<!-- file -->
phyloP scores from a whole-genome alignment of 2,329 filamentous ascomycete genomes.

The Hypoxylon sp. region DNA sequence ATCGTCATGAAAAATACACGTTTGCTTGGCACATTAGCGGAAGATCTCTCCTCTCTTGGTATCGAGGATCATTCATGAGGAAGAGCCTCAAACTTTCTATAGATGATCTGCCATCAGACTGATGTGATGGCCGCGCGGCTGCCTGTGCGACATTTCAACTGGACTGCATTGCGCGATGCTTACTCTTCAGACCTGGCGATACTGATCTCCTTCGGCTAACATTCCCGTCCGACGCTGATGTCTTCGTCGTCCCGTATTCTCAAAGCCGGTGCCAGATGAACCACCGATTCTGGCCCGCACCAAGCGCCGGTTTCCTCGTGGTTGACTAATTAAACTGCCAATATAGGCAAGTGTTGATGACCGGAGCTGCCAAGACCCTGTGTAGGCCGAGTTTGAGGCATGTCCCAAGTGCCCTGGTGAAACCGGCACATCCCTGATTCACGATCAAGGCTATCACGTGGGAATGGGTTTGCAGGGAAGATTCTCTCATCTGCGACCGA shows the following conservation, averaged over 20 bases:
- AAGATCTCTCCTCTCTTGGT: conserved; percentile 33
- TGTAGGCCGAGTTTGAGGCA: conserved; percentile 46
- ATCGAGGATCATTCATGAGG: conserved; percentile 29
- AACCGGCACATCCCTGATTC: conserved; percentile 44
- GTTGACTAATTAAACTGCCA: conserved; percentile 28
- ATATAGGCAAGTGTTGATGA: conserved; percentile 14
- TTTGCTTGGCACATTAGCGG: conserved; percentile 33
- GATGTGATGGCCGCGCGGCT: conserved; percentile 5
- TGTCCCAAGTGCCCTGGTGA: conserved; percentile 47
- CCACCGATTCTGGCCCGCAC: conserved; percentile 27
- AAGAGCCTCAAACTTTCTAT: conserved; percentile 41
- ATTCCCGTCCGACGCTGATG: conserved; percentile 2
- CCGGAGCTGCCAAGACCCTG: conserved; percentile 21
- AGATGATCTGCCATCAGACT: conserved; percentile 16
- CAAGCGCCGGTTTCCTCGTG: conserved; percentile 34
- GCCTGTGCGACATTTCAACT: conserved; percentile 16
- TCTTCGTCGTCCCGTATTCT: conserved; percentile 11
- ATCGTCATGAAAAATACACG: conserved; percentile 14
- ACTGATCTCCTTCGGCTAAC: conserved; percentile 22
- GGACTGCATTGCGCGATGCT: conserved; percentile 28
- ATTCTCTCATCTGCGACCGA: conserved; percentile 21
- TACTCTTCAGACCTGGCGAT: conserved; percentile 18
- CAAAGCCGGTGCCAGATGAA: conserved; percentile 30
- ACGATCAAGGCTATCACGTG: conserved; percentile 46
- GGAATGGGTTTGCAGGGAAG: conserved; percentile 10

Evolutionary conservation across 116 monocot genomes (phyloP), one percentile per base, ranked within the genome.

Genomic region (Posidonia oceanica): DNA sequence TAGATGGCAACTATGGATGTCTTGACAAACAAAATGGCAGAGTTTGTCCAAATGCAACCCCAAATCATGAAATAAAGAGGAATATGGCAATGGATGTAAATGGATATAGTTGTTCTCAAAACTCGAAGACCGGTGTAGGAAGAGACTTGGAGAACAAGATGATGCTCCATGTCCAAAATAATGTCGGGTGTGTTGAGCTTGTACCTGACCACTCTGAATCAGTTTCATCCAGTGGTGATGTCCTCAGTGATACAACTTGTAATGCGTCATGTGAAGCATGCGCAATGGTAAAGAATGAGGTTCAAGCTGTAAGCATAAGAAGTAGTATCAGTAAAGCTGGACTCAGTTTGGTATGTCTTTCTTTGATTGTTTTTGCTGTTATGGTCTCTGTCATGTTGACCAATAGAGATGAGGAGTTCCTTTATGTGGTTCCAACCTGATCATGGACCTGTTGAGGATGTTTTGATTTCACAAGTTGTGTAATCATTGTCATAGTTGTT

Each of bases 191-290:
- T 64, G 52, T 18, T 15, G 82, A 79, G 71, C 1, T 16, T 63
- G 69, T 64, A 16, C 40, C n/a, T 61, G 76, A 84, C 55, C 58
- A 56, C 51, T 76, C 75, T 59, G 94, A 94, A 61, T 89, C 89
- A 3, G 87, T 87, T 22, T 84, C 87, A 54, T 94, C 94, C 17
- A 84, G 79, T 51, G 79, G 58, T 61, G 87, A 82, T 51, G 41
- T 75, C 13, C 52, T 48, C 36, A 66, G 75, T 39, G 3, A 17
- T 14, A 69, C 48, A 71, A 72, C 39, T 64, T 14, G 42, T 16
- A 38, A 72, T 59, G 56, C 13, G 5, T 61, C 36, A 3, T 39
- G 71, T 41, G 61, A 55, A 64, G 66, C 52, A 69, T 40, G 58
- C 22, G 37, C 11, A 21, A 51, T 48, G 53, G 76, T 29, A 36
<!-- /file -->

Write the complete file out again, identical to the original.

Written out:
phyloP scores from a whole-genome alignment of 2,329 filamentous ascomycete genomes.

The Hypoxylon sp. region DNA sequence ATCGTCATGAAAAATACACGTTTGCTTGGCACATTAGCGGAAGATCTCTCCTCTCTTGGTATCGAGGATCATTCATGAGGAAGAGCCTCAAACTTTCTATAGATGATCTGCCATCAGACTGATGTGATGGCCGCGCGGCTGCCTGTGCGACATTTCAACTGGACTGCATTGCGCGATGCTTACTCTTCAGACCTGGCGATACTGATCTCCTTCGGCTAACATTCCCGTCCGACGCTGATGTCTTCGTCGTCCCGTATTCTCAAAGCCGGTGCCAGATGAACCACCGATTCTGGCCCGCACCAAGCGCCGGTTTCCTCGTGGTTGACTAATTAAACTGCCAATATAGGCAAGTGTTGATGACCGGAGCTGCCAAGACCCTGTGTAGGCCGAGTTTGAGGCATGTCCCAAGTGCCCTGGTGAAACCGGCACATCCCTGATTCACGATCAAGGCTATCACGTGGGAATGGGTTTGCAGGGAAGATTCTCTCATCTGCGACCGA shows the following conservation, averaged over 20 bases:
- AAGATCTCTCCTCTCTTGGT: conserved; percentile 33
- TGTAGGCCGAGTTTGAGGCA: conserved; percentile 46
- ATCGAGGATCATTCATGAGG: conserved; percentile 29
- AACCGGCACATCCCTGATTC: conserved; percentile 44
- GTTGACTAATTAAACTGCCA: conserved; percentile 28
- ATATAGGCAAGTGTTGATGA: conserved; percentile 14
- TTTGCTTGGCACATTAGCGG: conserved; percentile 33
- GATGTGATGGCCGCGCGGCT: conserved; percentile 5
- TGTCCCAAGTGCCCTGGTGA: conserved; percentile 47
- CCACCGATTCTGGCCCGCAC: conserved; percentile 27
- AAGAGCCTCAAACTTTCTAT: conserved; percentile 41
- ATTCCCGTCCGACGCTGATG: conserved; percentile 2
- CCGGAGCTGCCAAGACCCTG: conserved; percentile 21
- AGATGATCTGCCATCAGACT: conserved; percentile 16
- CAAGCGCCGGTTTCCTCGTG: conserved; percentile 34
- GCCTGTGCGACATTTCAACT: conserved; percentile 16
- TCTTCGTCGTCCCGTATTCT: conserved; percentile 11
- ATCGTCATGAAAAATACACG: conserved; percentile 14
- ACTGATCTCCTTCGGCTAAC: conserved; percentile 22
- GGACTGCATTGCGCGATGCT: conserved; percentile 28
- ATTCTCTCATCTGCGACCGA: conserved; percentile 21
- TACTCTTCAGACCTGGCGAT: conserved; percentile 18
- CAAAGCCGGTGCCAGATGAA: conserved; percentile 30
- ACGATCAAGGCTATCACGTG: conserved; percentile 46
- GGAATGGGTTTGCAGGGAAG: conserved; percentile 10

Evolutionary conservation across 116 monocot genomes (phyloP), one percentile per base, ranked within the genome.

Genomic region (Posidonia oceanica): DNA sequence TAGATGGCAACTATGGATGTCTTGACAAACAAAATGGCAGAGTTTGTCCAAATGCAACCCCAAATCATGAAATAAAGAGGAATATGGCAATGGATGTAAATGGATATAGTTGTTCTCAAAACTCGAAGACCGGTGTAGGAAGAGACTTGGAGAACAAGATGATGCTCCATGTCCAAAATAATGTCGGGTGTGTTGAGCTTGTACCTGACCACTCTGAATCAGTTTCATCCAGTGGTGATGTCCTCAGTGATACAACTTGTAATGCGTCATGTGAAGCATGCGCAATGGTAAAGAATGAGGTTCAAGCTGTAAGCATAAGAAGTAGTATCAGTAAAGCTGGACTCAGTTTGGTATGTCTTTCTTTGATTGTTTTTGCTGTTATGGTCTCTGTCATGTTGACCAATAGAGATGAGGAGTTCCTTTATGTGGTTCCAACCTGATCATGGACCTGTTGAGGATGTTTTGATTTCACAAGTTGTGTAATCATTGTCATAGTTGTT

Each of bases 191-290:
- T 64, G 52, T 18, T 15, G 82, A 79, G 71, C 1, T 16, T 63
- G 69, T 64, A 16, C 40, C n/a, T 61, G 76, A 84, C 55, C 58
- A 56, C 51, T 76, C 75, T 59, G 94, A 94, A 61, T 89, C 89
- A 3, G 87, T 87, T 22, T 84, C 87, A 54, T 94, C 94, C 17
- A 84, G 79, T 51, G 79, G 58, T 61, G 87, A 82, T 51, G 41
- T 75, C 13, C 52, T 48, C 36, A 66, G 75, T 39, G 3, A 17
- T 14, A 69, C 48, A 71, A 72, C 39, T 64, T 14, G 42, T 16
- A 38, A 72, T 59, G 56, C 13, G 5, T 61, C 36, A 3, T 39
- G 71, T 41, G 61, A 55, A 64, G 66, C 52, A 69, T 40, G 58
- C 22, G 37, C 11, A 21, A 51, T 48, G 53, G 76, T 29, A 36